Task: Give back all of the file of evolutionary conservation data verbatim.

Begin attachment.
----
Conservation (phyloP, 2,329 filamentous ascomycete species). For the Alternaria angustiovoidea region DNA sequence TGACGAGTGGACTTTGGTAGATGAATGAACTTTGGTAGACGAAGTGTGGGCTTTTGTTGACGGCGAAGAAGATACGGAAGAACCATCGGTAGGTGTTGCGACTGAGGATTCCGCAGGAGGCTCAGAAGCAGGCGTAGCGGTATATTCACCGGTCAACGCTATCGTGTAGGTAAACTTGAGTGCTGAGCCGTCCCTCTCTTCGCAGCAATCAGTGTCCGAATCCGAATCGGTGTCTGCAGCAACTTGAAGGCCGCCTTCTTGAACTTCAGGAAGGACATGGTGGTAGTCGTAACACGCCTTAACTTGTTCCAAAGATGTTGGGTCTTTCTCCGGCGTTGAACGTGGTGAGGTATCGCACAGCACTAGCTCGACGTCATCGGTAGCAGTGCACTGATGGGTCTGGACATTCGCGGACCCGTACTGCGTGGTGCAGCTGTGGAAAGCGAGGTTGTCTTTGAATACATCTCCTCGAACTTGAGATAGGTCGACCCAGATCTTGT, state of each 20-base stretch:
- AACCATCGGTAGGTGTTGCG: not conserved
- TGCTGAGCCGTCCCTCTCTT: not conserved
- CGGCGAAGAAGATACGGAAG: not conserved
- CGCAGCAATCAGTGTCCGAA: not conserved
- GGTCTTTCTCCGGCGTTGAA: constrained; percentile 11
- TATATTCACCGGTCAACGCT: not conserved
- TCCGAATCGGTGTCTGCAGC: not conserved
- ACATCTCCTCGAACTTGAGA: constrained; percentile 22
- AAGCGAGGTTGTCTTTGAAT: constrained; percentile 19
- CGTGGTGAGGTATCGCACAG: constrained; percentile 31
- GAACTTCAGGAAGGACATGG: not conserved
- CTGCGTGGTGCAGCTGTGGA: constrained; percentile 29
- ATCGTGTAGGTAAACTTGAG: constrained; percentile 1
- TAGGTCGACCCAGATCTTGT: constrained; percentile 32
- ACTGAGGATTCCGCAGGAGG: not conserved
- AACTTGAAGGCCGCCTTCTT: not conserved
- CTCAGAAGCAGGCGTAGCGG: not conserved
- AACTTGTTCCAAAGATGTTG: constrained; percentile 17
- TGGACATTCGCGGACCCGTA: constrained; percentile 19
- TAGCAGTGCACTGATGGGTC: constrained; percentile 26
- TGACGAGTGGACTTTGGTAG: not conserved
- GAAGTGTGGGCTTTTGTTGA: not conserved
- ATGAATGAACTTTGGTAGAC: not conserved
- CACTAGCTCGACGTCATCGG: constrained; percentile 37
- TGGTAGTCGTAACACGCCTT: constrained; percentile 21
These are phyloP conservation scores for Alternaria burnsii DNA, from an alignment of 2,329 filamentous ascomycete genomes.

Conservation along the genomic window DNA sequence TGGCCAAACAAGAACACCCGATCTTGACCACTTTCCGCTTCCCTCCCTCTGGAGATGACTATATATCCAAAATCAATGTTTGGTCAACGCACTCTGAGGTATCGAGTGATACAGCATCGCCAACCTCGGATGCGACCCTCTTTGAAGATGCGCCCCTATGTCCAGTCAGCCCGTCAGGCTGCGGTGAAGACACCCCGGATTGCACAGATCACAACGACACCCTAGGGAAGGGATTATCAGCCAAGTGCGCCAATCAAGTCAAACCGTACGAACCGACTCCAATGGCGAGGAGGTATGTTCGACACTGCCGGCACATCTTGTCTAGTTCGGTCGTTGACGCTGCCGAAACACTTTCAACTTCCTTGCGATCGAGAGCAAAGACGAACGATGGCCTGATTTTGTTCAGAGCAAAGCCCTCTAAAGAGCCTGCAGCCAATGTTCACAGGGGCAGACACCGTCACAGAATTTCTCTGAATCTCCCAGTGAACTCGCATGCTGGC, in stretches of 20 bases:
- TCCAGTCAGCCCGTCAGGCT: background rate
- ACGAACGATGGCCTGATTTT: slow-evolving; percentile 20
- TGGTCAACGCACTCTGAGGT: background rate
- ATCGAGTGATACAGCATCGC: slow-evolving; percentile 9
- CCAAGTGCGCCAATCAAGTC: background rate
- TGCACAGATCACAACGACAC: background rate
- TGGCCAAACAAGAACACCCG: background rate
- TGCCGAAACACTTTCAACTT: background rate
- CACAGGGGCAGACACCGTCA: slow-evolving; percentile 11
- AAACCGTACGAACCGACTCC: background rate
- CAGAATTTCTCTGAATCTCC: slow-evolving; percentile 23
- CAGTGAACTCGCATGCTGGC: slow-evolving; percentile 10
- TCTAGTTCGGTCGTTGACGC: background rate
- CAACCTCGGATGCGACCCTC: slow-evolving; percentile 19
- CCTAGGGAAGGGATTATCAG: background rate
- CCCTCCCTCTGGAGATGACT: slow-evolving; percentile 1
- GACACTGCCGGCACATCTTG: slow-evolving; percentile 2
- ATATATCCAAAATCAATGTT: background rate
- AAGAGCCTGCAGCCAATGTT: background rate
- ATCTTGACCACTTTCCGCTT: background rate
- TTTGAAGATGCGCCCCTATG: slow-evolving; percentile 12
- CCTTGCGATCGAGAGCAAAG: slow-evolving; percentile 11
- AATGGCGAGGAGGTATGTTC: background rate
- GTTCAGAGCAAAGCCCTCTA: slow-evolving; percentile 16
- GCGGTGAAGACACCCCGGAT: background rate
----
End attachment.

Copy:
Conservation (phyloP, 2,329 filamentous ascomycete species). For the Alternaria angustiovoidea region DNA sequence TGACGAGTGGACTTTGGTAGATGAATGAACTTTGGTAGACGAAGTGTGGGCTTTTGTTGACGGCGAAGAAGATACGGAAGAACCATCGGTAGGTGTTGCGACTGAGGATTCCGCAGGAGGCTCAGAAGCAGGCGTAGCGGTATATTCACCGGTCAACGCTATCGTGTAGGTAAACTTGAGTGCTGAGCCGTCCCTCTCTTCGCAGCAATCAGTGTCCGAATCCGAATCGGTGTCTGCAGCAACTTGAAGGCCGCCTTCTTGAACTTCAGGAAGGACATGGTGGTAGTCGTAACACGCCTTAACTTGTTCCAAAGATGTTGGGTCTTTCTCCGGCGTTGAACGTGGTGAGGTATCGCACAGCACTAGCTCGACGTCATCGGTAGCAGTGCACTGATGGGTCTGGACATTCGCGGACCCGTACTGCGTGGTGCAGCTGTGGAAAGCGAGGTTGTCTTTGAATACATCTCCTCGAACTTGAGATAGGTCGACCCAGATCTTGT, state of each 20-base stretch:
- AACCATCGGTAGGTGTTGCG: not conserved
- TGCTGAGCCGTCCCTCTCTT: not conserved
- CGGCGAAGAAGATACGGAAG: not conserved
- CGCAGCAATCAGTGTCCGAA: not conserved
- GGTCTTTCTCCGGCGTTGAA: constrained; percentile 11
- TATATTCACCGGTCAACGCT: not conserved
- TCCGAATCGGTGTCTGCAGC: not conserved
- ACATCTCCTCGAACTTGAGA: constrained; percentile 22
- AAGCGAGGTTGTCTTTGAAT: constrained; percentile 19
- CGTGGTGAGGTATCGCACAG: constrained; percentile 31
- GAACTTCAGGAAGGACATGG: not conserved
- CTGCGTGGTGCAGCTGTGGA: constrained; percentile 29
- ATCGTGTAGGTAAACTTGAG: constrained; percentile 1
- TAGGTCGACCCAGATCTTGT: constrained; percentile 32
- ACTGAGGATTCCGCAGGAGG: not conserved
- AACTTGAAGGCCGCCTTCTT: not conserved
- CTCAGAAGCAGGCGTAGCGG: not conserved
- AACTTGTTCCAAAGATGTTG: constrained; percentile 17
- TGGACATTCGCGGACCCGTA: constrained; percentile 19
- TAGCAGTGCACTGATGGGTC: constrained; percentile 26
- TGACGAGTGGACTTTGGTAG: not conserved
- GAAGTGTGGGCTTTTGTTGA: not conserved
- ATGAATGAACTTTGGTAGAC: not conserved
- CACTAGCTCGACGTCATCGG: constrained; percentile 37
- TGGTAGTCGTAACACGCCTT: constrained; percentile 21
These are phyloP conservation scores for Alternaria burnsii DNA, from an alignment of 2,329 filamentous ascomycete genomes.

Conservation along the genomic window DNA sequence TGGCCAAACAAGAACACCCGATCTTGACCACTTTCCGCTTCCCTCCCTCTGGAGATGACTATATATCCAAAATCAATGTTTGGTCAACGCACTCTGAGGTATCGAGTGATACAGCATCGCCAACCTCGGATGCGACCCTCTTTGAAGATGCGCCCCTATGTCCAGTCAGCCCGTCAGGCTGCGGTGAAGACACCCCGGATTGCACAGATCACAACGACACCCTAGGGAAGGGATTATCAGCCAAGTGCGCCAATCAAGTCAAACCGTACGAACCGACTCCAATGGCGAGGAGGTATGTTCGACACTGCCGGCACATCTTGTCTAGTTCGGTCGTTGACGCTGCCGAAACACTTTCAACTTCCTTGCGATCGAGAGCAAAGACGAACGATGGCCTGATTTTGTTCAGAGCAAAGCCCTCTAAAGAGCCTGCAGCCAATGTTCACAGGGGCAGACACCGTCACAGAATTTCTCTGAATCTCCCAGTGAACTCGCATGCTGGC, in stretches of 20 bases:
- TCCAGTCAGCCCGTCAGGCT: background rate
- ACGAACGATGGCCTGATTTT: slow-evolving; percentile 20
- TGGTCAACGCACTCTGAGGT: background rate
- ATCGAGTGATACAGCATCGC: slow-evolving; percentile 9
- CCAAGTGCGCCAATCAAGTC: background rate
- TGCACAGATCACAACGACAC: background rate
- TGGCCAAACAAGAACACCCG: background rate
- TGCCGAAACACTTTCAACTT: background rate
- CACAGGGGCAGACACCGTCA: slow-evolving; percentile 11
- AAACCGTACGAACCGACTCC: background rate
- CAGAATTTCTCTGAATCTCC: slow-evolving; percentile 23
- CAGTGAACTCGCATGCTGGC: slow-evolving; percentile 10
- TCTAGTTCGGTCGTTGACGC: background rate
- CAACCTCGGATGCGACCCTC: slow-evolving; percentile 19
- CCTAGGGAAGGGATTATCAG: background rate
- CCCTCCCTCTGGAGATGACT: slow-evolving; percentile 1
- GACACTGCCGGCACATCTTG: slow-evolving; percentile 2
- ATATATCCAAAATCAATGTT: background rate
- AAGAGCCTGCAGCCAATGTT: background rate
- ATCTTGACCACTTTCCGCTT: background rate
- TTTGAAGATGCGCCCCTATG: slow-evolving; percentile 12
- CCTTGCGATCGAGAGCAAAG: slow-evolving; percentile 11
- AATGGCGAGGAGGTATGTTC: background rate
- GTTCAGAGCAAAGCCCTCTA: slow-evolving; percentile 16
- GCGGTGAAGACACCCCGGAT: background rate